Wheel case assembly

The wheel case is bolted to the rear end of the crankcase and carries the magnetos, coolant pump, generator drive, electric turning gear and fuel pump unit. It houses the spring-drive unit and certain shafts through which the magnetos, camshafts, electric generator, fuel, oil and coolant pumps are driven.

Coolant pump

The coolant pump is of the bottom-fed centrifugal type and serves each cylinder block from a separate outlet.

Fuel pump

The fuel pump unit, mounted on the facing on the port side of the wheel case, consists of two separate pumps operating in parallel. Each pump is capable of operating independently of the other and each is of sufficient capacity to supply more than the maximum amount of fuel required.

Electrical generator drive

The electrical generator is mounted upon a cast light alloy right-angled bracket that is located on the left-hand side of the crankcase.


The two-speed, single-stage, liquid-cooled supercharger is of the high-speed centrifugal type, embodying a semi-shrouded impellor which is driven from the rear end of the crankshaft through a two-speed gear.


The SU twin-choke up-draught type Merlin carburettor fitted to this engine is, with the exception of the separate boost control unit, entirely self-contained and is arranged to be fully automatic in its functioning, with the result that the responsibilities of the pilot are reduced to their simplest form and the danger of engine damage resulting from incorrect setting is reduced.

The SU type Merlin AVT40/193, or 214 carburettor, embodies two complete carburettors in one unit. The flow of fuel through the left-hand carburettor main jet is directly controlled by the induction pressure-operated mixture control, whilst the right-hand jet is directly controlled by the atmospherically operated mixture control. Both these mixture controls are automatically controlled through linkwork by separate aneroid capsules incorporated on each side of the carburettor. The upper half of the carburettor casting is mounted on studs on the lower face of the supercharger intake elbow. A large specially shaped gasket is used at the joint faces to provide a gas-tight and fuel-tight joint.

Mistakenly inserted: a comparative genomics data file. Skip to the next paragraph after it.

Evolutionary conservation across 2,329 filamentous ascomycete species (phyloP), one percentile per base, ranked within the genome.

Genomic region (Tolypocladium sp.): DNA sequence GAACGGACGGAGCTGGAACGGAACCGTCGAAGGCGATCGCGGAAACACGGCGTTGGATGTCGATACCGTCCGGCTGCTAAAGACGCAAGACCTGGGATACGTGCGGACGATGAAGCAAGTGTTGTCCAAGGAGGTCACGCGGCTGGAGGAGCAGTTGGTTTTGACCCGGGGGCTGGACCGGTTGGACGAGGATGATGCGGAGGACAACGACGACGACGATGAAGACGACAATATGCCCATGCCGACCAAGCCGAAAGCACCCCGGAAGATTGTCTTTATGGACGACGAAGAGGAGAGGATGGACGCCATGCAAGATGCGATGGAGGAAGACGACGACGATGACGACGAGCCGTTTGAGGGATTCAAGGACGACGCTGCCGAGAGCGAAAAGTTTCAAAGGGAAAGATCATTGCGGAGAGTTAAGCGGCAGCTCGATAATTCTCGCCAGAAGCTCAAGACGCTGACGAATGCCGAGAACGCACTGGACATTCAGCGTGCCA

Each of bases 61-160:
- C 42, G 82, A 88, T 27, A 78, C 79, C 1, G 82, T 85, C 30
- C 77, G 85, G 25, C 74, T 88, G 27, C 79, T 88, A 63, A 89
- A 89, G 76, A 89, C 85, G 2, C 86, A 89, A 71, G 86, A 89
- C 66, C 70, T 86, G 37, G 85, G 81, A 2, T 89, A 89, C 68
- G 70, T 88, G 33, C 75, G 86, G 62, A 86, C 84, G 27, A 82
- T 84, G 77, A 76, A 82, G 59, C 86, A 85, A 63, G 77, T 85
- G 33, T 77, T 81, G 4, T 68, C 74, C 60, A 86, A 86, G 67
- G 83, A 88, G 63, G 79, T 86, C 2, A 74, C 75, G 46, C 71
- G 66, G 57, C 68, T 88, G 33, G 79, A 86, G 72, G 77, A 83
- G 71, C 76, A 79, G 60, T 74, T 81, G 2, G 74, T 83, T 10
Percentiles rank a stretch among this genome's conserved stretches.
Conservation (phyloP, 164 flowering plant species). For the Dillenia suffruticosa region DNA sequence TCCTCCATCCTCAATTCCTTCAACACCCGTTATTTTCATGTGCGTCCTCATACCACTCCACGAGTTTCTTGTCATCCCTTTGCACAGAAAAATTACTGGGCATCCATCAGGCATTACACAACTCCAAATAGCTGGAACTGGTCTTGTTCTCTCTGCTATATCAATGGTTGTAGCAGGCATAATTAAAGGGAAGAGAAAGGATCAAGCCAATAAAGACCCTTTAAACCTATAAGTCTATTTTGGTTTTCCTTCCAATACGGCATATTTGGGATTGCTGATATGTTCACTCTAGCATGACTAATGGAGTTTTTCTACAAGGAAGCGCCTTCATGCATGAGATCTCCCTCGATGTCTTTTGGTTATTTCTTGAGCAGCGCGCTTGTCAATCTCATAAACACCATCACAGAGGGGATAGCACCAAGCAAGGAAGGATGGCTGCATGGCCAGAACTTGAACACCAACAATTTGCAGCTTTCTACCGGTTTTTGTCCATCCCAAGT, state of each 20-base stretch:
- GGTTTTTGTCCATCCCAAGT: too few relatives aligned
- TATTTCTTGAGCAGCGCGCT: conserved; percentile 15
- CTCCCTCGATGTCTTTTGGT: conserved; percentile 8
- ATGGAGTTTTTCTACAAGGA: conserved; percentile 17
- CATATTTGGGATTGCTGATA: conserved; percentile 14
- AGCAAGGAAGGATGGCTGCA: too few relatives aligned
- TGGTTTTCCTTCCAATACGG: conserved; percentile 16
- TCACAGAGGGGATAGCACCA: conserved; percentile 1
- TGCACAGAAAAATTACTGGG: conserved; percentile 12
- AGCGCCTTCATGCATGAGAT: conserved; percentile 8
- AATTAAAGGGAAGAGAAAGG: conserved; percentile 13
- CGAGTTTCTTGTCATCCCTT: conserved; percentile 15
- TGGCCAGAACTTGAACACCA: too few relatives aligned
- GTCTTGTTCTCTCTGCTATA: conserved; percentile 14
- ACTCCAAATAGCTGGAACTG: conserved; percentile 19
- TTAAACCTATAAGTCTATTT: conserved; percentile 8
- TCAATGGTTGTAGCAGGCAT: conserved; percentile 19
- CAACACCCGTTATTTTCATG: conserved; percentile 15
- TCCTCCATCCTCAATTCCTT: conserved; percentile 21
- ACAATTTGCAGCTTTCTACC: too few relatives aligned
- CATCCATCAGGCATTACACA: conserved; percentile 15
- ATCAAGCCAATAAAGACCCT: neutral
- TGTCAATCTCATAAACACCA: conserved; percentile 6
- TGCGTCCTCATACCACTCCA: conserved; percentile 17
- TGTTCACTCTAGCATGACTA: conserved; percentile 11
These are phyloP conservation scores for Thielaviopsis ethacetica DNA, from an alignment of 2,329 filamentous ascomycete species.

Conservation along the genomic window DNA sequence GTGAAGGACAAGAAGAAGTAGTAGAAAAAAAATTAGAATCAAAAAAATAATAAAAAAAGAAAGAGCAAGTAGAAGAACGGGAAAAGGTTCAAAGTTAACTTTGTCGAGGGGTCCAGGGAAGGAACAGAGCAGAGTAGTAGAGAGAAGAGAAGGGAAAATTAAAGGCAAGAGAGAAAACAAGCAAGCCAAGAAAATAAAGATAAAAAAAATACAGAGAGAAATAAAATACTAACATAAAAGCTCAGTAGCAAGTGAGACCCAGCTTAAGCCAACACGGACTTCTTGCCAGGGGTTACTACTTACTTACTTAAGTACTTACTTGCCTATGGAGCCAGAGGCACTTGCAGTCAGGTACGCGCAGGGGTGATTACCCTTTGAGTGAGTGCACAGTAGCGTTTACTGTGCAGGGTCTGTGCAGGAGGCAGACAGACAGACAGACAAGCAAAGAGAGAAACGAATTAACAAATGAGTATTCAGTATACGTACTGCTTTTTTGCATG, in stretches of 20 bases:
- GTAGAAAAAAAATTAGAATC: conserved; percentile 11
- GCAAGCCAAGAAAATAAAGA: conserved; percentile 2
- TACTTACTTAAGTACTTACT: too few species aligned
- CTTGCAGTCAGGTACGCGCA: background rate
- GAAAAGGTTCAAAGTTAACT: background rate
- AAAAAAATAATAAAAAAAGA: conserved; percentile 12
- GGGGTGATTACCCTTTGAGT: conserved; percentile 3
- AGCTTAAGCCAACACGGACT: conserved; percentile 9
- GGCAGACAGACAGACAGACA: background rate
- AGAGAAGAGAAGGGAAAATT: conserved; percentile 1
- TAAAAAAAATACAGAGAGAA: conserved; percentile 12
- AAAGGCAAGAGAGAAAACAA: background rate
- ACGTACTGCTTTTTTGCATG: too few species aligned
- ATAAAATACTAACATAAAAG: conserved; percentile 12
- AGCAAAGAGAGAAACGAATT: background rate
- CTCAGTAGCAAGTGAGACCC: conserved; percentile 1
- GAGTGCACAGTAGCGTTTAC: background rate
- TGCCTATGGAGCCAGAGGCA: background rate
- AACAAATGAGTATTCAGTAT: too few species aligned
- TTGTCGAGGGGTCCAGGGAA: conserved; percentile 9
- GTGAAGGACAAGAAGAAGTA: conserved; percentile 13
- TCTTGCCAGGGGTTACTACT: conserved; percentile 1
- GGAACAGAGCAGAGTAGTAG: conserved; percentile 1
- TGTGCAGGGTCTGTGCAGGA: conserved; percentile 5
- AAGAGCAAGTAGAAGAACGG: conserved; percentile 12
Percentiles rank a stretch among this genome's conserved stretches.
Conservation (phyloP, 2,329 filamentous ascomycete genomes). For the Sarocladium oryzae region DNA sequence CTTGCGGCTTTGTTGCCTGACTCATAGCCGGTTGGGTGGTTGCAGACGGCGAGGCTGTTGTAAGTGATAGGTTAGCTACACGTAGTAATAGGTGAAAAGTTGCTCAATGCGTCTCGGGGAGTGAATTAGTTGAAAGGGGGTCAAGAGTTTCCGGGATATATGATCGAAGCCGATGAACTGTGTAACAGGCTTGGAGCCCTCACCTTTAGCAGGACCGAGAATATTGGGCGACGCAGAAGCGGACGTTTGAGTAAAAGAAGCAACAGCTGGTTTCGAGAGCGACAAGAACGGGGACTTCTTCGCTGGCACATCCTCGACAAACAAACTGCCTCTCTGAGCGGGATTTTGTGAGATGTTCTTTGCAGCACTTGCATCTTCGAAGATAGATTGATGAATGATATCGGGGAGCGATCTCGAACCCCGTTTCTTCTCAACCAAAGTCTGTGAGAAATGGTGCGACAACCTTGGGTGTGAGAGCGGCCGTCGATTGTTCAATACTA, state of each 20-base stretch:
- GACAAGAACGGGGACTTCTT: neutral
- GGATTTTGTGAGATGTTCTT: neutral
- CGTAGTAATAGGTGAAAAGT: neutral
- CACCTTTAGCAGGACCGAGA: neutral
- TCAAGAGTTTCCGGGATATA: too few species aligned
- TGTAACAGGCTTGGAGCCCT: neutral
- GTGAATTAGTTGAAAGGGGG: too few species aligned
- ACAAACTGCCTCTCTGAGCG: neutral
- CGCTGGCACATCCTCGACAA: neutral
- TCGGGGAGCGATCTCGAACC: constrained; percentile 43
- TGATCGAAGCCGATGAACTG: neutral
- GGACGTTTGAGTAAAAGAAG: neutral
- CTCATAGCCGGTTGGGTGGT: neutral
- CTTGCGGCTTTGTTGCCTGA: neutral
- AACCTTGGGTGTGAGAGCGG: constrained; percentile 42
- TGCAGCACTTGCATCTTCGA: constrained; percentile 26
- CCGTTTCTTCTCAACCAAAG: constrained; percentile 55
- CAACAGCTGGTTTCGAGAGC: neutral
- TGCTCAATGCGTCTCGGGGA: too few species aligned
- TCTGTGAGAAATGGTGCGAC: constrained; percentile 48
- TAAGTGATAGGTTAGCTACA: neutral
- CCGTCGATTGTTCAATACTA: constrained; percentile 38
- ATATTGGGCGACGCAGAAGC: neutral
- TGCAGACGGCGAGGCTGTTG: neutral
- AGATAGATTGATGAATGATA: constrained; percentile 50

Both the vertical intake passage and throttle barrels are coolant jacketed, these jackets being included in the coolant return from the В cylinder block to the inlet side of the coolant pump. A system of oil-heated throttle valves is also included to prevent freezing and to allow for a portion of the scavenge oil being directed through the hollow interior of the throttle valves before it is returned to the oil tank.

Ignition system

The ignition system comprises two magnetos, which are attached to the wheel case, one on the left, and one on the right. Attached to these are the high-tension wiring harnesses for the spark plugs, which are metal screened and serve a dual purpose by acting as a collector for the induced field around the high tension wires and returning the resulting electrical current to earth, and also preventing radio interference. Each cylinder has two spark plugs - one magneto provides the spark for the inlet-side plugs and the other for the exhaust-side plugs. This ensures that if one magneto fails, the engine will still run using the other.

Engine lubrication system

There are four oil circuits in the lubrication system of the engine: the main pressure feed circuit; the low pressure feed circuit; the front sump scavenge circuit; and the rear sump scavenge circuit. The main and lower circuits are served by a single pressure pump and suitable relief valves, while each scavenge circuit is served by a separate scavenge pump.

Engine lubrication system

There are four oil circuits in the lubrication system of the engine: the main pressure feed circuit; the low pressure feed circuit; the front sump scavenge circuit; and the rear sump scavenge circuit. The main and lower circuits are served by a single pressure pump and suitable relief valves, while each scavenge circuit is served by a separate scavenge pump.


  • "AVRo Lancaster. 1941 onwards (all marks)" /Owners' Workshop Manual. Jarrod Cotter and Paul Blackah/